If you own Electric Quilt 8 -- or are thinking about purchasing it -- one question you are probably asking is "Can I use my favorite fabrics to design in Electric Quilt 8?".
The answer is "yes". Electric Quilt has provided us a lot of options for bringing our favorite fabrics into EQ8 and using them in our designing.
Some of my favorite fabric sources for my Electric Quilt 8 projects include:
Fabrics Pre-Loaded into EQ8
The Electric Quilt 8 colors library has 50 different sub-libraries. So all you need to do is select your color and EQ will provide you will fabrics that match your choice.
The Manufacturer Basics section contains fabrics from 15 different fabric manufacturers. These collections tend to stay in production for multiple years. Examples of this include:
In the Electric Quilt Library, there are 30 different collections under the themes category. This includes various types of fabrics (think plaid, dots and paisley), a variety of reproduction fabrics organized by color and novelty fabrics (organized by categories such as holidays, animals, kids, etc.)
Fabrics from manufacturer websites
Did you know that there are over 50 fabric manufacturers selling cotton fabrics for quilters?
They all post images of their most recent fabrics and collections on their websites. With a few steps these fabrics (and sometimes entire collections) can be downloaded and imported into Electric Quilt.
Photographs of your own stash (using either a scanner, camera or even your phone)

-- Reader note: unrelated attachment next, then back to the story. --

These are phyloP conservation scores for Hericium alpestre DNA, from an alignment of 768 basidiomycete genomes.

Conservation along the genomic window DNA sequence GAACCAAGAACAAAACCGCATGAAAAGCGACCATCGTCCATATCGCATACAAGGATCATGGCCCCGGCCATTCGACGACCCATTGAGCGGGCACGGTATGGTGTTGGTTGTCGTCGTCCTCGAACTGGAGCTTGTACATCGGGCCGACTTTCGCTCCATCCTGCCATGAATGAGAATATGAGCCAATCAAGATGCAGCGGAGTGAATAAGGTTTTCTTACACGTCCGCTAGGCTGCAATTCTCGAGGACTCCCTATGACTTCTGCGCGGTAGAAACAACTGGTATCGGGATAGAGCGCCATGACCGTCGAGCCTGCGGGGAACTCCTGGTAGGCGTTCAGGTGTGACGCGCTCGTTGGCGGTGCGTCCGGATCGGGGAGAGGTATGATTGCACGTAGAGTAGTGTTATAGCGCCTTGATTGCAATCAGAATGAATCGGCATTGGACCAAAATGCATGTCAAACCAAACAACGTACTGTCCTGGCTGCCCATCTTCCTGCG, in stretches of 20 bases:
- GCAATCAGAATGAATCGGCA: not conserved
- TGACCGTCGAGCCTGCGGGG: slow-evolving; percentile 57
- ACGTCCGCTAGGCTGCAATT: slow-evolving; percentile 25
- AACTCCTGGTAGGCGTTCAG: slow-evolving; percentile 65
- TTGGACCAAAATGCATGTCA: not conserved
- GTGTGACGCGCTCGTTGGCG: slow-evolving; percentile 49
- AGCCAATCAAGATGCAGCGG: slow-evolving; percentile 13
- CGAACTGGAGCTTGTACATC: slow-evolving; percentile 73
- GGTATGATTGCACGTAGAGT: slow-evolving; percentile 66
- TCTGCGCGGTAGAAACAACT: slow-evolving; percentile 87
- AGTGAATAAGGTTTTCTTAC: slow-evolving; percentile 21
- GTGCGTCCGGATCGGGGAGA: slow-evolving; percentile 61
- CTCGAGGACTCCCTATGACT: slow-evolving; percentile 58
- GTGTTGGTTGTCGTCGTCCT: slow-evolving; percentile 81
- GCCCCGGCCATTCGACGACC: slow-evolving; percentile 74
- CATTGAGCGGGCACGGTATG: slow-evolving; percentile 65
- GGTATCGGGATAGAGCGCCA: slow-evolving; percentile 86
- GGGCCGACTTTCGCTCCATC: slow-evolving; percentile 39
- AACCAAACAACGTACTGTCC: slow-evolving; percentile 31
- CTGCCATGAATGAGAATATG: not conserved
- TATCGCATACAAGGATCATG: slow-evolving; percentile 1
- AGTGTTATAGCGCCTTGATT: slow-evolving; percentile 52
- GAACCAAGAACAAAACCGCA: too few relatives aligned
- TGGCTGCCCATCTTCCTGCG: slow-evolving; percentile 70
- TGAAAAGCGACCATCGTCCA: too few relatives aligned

Stash fabric collections are released by Electric Quilt three times a year and are available for only $7.95 each. Each product installs over 1,000 of the newest fabrics, provided by participating fabric companies, right into your EQ Fabric Library.
The first release is typically around the time of Spring Quilt market and the 2nd, around Fall Quilt market. The third collection is usually all batiks.
Free Fabric of the Month
Free monthly fabric collections of a recently released fabric collection are curated by Electric Quilt and are available on theDo You EQ website.
The January 2021 free fabric download is Coco Chic. It was created by Reed Johnson for QT Fabrics. Reed Johnson is a member of Tech Know Quilters (an online training program for Electric Quilt 8 users) and we are super excited to share his first ever fabric collection.
Learn how to download the free fabric collection from EQ and add it to a project in Electric Quilt in this free video tutorial.
Here is the link to the Do You EQ website to find the collection referenced in the video.
Once you have downloaded the collection, create a quilt from the collection and upload an image of your quilt on the Electric Quilt blog. Your quilt must only use fabrics from the Coco Chic collection. In addition, on solid color may be used.